Apr 02, 2024

Understanding the Incredibly Rare Total Solar Eclipse in Central Texas

Reporting Texas

University of Texas students and others view the annular eclipse last October on the university South Mall during a watch party. A total eclipse will occur Monday, just six months after the partial eclipse. Michelle Lavergne/reporting Texas

Life was far different for Central Texas residents in 1878. Streets were not paved, homes lacked electricity and fewer than 11,000 people lived in Austin, compared with almost 1 million today. 

It was also the last time a total solar eclipse covered Central Texas in darkness. The next one comes Monday, April 8.

Anita Cochran

With excitement over the eclipse reaching a fever pitch, Reporting Texas asked Anita Cochran, a senior research scientist at the University of Texas at Austin and assistant director of the McDonald Observatory in Fort Davis to share her insight into this once-in-a-lifetime event. (Excerpts edited for brevity and clarity.)

What is a total solar eclipse?

A total solar eclipse occurs when the Earth, moon and sun line up, and the moon will completely block the sun. 

You have to have the moon come around and be between the sun and the earth, but also that tilt has to be right so that the moon is actually blocking the sun, and that just doesn’t happen every time.

This is the first time in 146 years that a total solar eclipse is going to happen in Central Texas. The next time a total solar eclipse will be visible in the United States will be in 2044, but in Central Texas, it won’t be for about another 350 years.

How long will the eclipse last?

Depending on where you are along the total solar eclipse path, you may be able to see the eclipse covering the sun for a little over four minutes. 

If you’re in Austin, it’s going to be about a minute and a half. But if you’re like Fredericksburg, it will be a little over four minutes, so it’s very much going to depend on where you are along the path.

How should we view the eclipse?

Before the event, it is important to wear eclipse glasses so that your eyes’ retinas don’t get damaged. You have to have the glasses when you’re looking at the sun, except during totality when you don’t need the glasses. 

During the eclipse, you can take off your glasses for a short period. Viewers will be able to see things like the corona of the sun.  The corona is the stuff that looks very hairy coming off the edges of the sun that you wouldn’t be able to see with those glasses. It’s perfectly safe because the moon is blocking the sun’s light. As soon as the moon starts moving off and some of the solar light comes back out, then you must put the solar glasses back on.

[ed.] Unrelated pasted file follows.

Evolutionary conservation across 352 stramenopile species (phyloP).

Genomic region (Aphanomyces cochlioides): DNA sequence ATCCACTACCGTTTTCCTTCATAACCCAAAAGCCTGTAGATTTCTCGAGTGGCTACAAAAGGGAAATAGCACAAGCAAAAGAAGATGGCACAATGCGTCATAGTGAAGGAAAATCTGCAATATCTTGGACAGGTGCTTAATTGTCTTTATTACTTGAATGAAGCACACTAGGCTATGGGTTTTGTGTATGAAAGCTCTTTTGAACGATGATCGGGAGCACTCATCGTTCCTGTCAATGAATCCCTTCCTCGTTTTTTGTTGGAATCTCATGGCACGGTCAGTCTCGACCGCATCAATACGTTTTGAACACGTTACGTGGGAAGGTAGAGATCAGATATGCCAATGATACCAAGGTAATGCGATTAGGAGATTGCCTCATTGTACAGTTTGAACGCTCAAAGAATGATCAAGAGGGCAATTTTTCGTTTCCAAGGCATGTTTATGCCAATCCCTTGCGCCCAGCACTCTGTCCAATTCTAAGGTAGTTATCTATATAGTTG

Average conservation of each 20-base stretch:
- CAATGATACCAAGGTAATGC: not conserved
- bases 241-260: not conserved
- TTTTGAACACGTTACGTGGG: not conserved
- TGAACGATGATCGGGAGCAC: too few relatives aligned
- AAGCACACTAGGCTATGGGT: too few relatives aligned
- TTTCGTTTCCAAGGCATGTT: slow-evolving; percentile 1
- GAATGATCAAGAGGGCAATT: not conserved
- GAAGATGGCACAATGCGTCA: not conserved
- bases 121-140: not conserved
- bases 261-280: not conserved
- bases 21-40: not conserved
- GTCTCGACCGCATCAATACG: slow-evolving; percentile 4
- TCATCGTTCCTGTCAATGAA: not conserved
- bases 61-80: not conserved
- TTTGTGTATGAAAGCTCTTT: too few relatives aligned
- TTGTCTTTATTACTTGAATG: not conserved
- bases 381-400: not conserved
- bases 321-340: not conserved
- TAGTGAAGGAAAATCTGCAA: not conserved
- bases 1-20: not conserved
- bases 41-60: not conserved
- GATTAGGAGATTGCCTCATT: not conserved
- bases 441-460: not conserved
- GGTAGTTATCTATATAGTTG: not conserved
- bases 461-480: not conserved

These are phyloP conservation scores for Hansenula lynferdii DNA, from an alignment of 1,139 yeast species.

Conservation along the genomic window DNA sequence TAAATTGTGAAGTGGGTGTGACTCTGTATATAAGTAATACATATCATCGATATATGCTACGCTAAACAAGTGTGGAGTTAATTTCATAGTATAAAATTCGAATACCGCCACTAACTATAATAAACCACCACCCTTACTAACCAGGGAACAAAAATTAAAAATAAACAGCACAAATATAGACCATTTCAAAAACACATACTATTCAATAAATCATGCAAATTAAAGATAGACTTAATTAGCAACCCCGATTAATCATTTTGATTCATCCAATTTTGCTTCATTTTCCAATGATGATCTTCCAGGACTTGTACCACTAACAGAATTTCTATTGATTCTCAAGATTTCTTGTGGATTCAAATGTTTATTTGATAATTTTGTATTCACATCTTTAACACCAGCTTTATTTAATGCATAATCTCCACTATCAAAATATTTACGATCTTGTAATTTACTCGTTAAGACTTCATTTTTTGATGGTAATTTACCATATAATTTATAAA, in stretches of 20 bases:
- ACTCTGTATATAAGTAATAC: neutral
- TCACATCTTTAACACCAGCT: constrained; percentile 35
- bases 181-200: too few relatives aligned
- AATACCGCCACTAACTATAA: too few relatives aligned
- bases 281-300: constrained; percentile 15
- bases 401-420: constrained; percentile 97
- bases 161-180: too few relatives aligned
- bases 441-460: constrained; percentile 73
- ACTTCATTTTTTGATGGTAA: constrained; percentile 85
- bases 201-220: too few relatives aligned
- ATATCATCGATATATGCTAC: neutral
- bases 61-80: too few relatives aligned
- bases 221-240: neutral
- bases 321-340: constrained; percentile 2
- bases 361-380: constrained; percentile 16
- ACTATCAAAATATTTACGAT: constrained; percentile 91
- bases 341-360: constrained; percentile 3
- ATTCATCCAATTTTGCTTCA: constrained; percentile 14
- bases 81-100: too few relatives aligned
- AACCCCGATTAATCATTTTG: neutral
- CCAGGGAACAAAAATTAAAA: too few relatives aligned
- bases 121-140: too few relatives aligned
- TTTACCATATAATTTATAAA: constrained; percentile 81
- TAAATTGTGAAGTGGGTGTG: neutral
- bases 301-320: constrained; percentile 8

How is this different from the eclipse in October 2023?

Last year’s eclipse, Oct. 14, 2023, was an annular solar eclipse. During this kind of event, the moon is between the sun and Earth, but is further from Earth so it appears smaller and doesn’t completely cover the sun. Those happen two to five times a year. 

A lot of times it’s either on a very narrow path over the ocean or over someplace else that’s not anywhere near North America.  

What unusual things are not being reported about the eclipse?

In addition to looking at the sun, we should look around and listen to the birds and the insects during the eclipse. Birds and the insects are going to get very confused, and so it’s part of what’s fun about the eclipse is just to see the changes. 

Since the moon will be blocking the sun, the temperature will also cool.

What other interesting celestial events will happen during the total solar eclipse?

Several planets will be visible during the time of the total solar eclipse, depending on the weather and how dark it will get. 

You should be able to probably see Jupiter up to the left of the eclipse, and Venus to the right. If it gets much darker than that, you might see Saturn and Mars off again to the right a little bit further than Venus. 

There have been predictions that Comet 12P will also be in view during the total solar eclipse, but it’s very unlikely.  

Comet outbursts last a few days making the chances of seeing comets possible, but astronomers cannot predict them. If it has an outburst during the eclipse, it will be to the left of Jupiter. If it’s the magnitude it’s supposed to be, you won’t see it. It’s going to be just a tad too faint.

Where will you be viewing the eclipse?

I am going to be where it is four minutes. We will be going to one of the wineries in Hye, Texas. Hye is on Highway 290 between Johnson City and the LBJ Ranch.